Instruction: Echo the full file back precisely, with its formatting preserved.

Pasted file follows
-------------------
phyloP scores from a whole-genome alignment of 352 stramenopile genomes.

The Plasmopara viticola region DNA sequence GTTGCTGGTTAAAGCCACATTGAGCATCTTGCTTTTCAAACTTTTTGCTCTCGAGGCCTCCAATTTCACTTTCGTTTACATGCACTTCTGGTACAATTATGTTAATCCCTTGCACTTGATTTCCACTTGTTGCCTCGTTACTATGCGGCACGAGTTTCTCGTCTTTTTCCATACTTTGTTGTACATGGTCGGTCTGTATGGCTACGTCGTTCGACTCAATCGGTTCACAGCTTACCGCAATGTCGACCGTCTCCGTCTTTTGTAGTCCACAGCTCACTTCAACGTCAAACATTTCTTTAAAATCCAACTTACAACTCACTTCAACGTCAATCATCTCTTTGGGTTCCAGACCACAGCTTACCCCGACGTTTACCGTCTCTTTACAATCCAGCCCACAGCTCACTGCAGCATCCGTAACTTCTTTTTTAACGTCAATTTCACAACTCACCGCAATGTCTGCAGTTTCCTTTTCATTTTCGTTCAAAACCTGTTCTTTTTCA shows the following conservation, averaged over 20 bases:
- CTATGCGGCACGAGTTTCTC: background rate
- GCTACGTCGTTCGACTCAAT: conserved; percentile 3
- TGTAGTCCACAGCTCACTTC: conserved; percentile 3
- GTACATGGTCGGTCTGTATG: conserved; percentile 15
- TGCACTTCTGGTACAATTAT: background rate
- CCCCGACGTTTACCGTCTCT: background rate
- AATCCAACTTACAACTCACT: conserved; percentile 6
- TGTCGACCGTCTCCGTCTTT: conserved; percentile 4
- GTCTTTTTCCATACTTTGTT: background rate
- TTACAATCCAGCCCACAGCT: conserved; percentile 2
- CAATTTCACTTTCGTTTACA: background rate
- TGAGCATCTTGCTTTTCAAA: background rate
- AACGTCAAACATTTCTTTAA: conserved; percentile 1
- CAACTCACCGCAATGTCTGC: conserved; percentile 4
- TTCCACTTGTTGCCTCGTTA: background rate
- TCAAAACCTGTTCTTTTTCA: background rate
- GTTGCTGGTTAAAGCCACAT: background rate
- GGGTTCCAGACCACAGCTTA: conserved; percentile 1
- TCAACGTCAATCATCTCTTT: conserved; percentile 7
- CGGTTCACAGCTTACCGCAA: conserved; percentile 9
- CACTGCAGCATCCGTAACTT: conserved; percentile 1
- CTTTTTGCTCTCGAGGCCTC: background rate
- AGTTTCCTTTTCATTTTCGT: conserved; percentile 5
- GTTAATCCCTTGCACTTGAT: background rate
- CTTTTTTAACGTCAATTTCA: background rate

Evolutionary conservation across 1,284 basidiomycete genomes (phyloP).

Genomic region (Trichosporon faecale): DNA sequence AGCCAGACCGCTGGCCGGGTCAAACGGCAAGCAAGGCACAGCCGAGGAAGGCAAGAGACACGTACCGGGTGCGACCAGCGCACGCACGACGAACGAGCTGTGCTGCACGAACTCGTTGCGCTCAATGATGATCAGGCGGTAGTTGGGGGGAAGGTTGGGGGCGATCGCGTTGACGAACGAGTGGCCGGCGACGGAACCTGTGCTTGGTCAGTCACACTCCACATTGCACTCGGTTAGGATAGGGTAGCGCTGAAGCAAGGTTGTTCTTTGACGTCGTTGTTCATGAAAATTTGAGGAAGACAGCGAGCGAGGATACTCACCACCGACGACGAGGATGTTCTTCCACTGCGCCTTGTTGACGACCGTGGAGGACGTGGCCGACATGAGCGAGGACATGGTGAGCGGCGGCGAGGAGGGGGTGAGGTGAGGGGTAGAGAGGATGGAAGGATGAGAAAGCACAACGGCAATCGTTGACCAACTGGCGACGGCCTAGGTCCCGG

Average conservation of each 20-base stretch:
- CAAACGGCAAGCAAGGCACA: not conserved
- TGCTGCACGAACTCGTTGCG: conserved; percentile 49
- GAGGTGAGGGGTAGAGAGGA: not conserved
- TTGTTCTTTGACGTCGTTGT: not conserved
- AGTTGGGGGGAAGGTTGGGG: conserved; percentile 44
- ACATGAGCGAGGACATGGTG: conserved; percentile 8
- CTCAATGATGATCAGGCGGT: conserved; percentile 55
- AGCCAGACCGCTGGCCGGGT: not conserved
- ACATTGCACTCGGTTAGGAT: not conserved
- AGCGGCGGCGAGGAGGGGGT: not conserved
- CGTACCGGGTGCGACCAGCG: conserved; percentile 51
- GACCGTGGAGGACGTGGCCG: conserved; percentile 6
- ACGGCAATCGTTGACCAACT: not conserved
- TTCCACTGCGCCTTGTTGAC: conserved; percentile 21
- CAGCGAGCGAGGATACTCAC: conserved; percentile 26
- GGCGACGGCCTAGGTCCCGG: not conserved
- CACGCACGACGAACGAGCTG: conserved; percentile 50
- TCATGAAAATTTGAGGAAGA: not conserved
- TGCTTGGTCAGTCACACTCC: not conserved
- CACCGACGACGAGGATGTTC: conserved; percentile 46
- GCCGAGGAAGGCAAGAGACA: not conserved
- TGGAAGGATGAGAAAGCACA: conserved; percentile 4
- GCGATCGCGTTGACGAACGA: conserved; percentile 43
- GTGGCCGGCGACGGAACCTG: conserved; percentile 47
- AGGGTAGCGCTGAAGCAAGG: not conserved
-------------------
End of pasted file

phyloP scores from a whole-genome alignment of 352 stramenopile genomes.

The Plasmopara viticola region DNA sequence GTTGCTGGTTAAAGCCACATTGAGCATCTTGCTTTTCAAACTTTTTGCTCTCGAGGCCTCCAATTTCACTTTCGTTTACATGCACTTCTGGTACAATTATGTTAATCCCTTGCACTTGATTTCCACTTGTTGCCTCGTTACTATGCGGCACGAGTTTCTCGTCTTTTTCCATACTTTGTTGTACATGGTCGGTCTGTATGGCTACGTCGTTCGACTCAATCGGTTCACAGCTTACCGCAATGTCGACCGTCTCCGTCTTTTGTAGTCCACAGCTCACTTCAACGTCAAACATTTCTTTAAAATCCAACTTACAACTCACTTCAACGTCAATCATCTCTTTGGGTTCCAGACCACAGCTTACCCCGACGTTTACCGTCTCTTTACAATCCAGCCCACAGCTCACTGCAGCATCCGTAACTTCTTTTTTAACGTCAATTTCACAACTCACCGCAATGTCTGCAGTTTCCTTTTCATTTTCGTTCAAAACCTGTTCTTTTTCA shows the following conservation, averaged over 20 bases:
- CTATGCGGCACGAGTTTCTC: background rate
- GCTACGTCGTTCGACTCAAT: conserved; percentile 3
- TGTAGTCCACAGCTCACTTC: conserved; percentile 3
- GTACATGGTCGGTCTGTATG: conserved; percentile 15
- TGCACTTCTGGTACAATTAT: background rate
- CCCCGACGTTTACCGTCTCT: background rate
- AATCCAACTTACAACTCACT: conserved; percentile 6
- TGTCGACCGTCTCCGTCTTT: conserved; percentile 4
- GTCTTTTTCCATACTTTGTT: background rate
- TTACAATCCAGCCCACAGCT: conserved; percentile 2
- CAATTTCACTTTCGTTTACA: background rate
- TGAGCATCTTGCTTTTCAAA: background rate
- AACGTCAAACATTTCTTTAA: conserved; percentile 1
- CAACTCACCGCAATGTCTGC: conserved; percentile 4
- TTCCACTTGTTGCCTCGTTA: background rate
- TCAAAACCTGTTCTTTTTCA: background rate
- GTTGCTGGTTAAAGCCACAT: background rate
- GGGTTCCAGACCACAGCTTA: conserved; percentile 1
- TCAACGTCAATCATCTCTTT: conserved; percentile 7
- CGGTTCACAGCTTACCGCAA: conserved; percentile 9
- CACTGCAGCATCCGTAACTT: conserved; percentile 1
- CTTTTTGCTCTCGAGGCCTC: background rate
- AGTTTCCTTTTCATTTTCGT: conserved; percentile 5
- GTTAATCCCTTGCACTTGAT: background rate
- CTTTTTTAACGTCAATTTCA: background rate

Evolutionary conservation across 1,284 basidiomycete genomes (phyloP).

Genomic region (Trichosporon faecale): DNA sequence AGCCAGACCGCTGGCCGGGTCAAACGGCAAGCAAGGCACAGCCGAGGAAGGCAAGAGACACGTACCGGGTGCGACCAGCGCACGCACGACGAACGAGCTGTGCTGCACGAACTCGTTGCGCTCAATGATGATCAGGCGGTAGTTGGGGGGAAGGTTGGGGGCGATCGCGTTGACGAACGAGTGGCCGGCGACGGAACCTGTGCTTGGTCAGTCACACTCCACATTGCACTCGGTTAGGATAGGGTAGCGCTGAAGCAAGGTTGTTCTTTGACGTCGTTGTTCATGAAAATTTGAGGAAGACAGCGAGCGAGGATACTCACCACCGACGACGAGGATGTTCTTCCACTGCGCCTTGTTGACGACCGTGGAGGACGTGGCCGACATGAGCGAGGACATGGTGAGCGGCGGCGAGGAGGGGGTGAGGTGAGGGGTAGAGAGGATGGAAGGATGAGAAAGCACAACGGCAATCGTTGACCAACTGGCGACGGCCTAGGTCCCGG

Average conservation of each 20-base stretch:
- CAAACGGCAAGCAAGGCACA: not conserved
- TGCTGCACGAACTCGTTGCG: conserved; percentile 49
- GAGGTGAGGGGTAGAGAGGA: not conserved
- TTGTTCTTTGACGTCGTTGT: not conserved
- AGTTGGGGGGAAGGTTGGGG: conserved; percentile 44
- ACATGAGCGAGGACATGGTG: conserved; percentile 8
- CTCAATGATGATCAGGCGGT: conserved; percentile 55
- AGCCAGACCGCTGGCCGGGT: not conserved
- ACATTGCACTCGGTTAGGAT: not conserved
- AGCGGCGGCGAGGAGGGGGT: not conserved
- CGTACCGGGTGCGACCAGCG: conserved; percentile 51
- GACCGTGGAGGACGTGGCCG: conserved; percentile 6
- ACGGCAATCGTTGACCAACT: not conserved
- TTCCACTGCGCCTTGTTGAC: conserved; percentile 21
- CAGCGAGCGAGGATACTCAC: conserved; percentile 26
- GGCGACGGCCTAGGTCCCGG: not conserved
- CACGCACGACGAACGAGCTG: conserved; percentile 50
- TCATGAAAATTTGAGGAAGA: not conserved
- TGCTTGGTCAGTCACACTCC: not conserved
- CACCGACGACGAGGATGTTC: conserved; percentile 46
- GCCGAGGAAGGCAAGAGACA: not conserved
- TGGAAGGATGAGAAAGCACA: conserved; percentile 4
- GCGATCGCGTTGACGAACGA: conserved; percentile 43
- GTGGCCGGCGACGGAACCTG: conserved; percentile 47
- AGGGTAGCGCTGAAGCAAGG: not conserved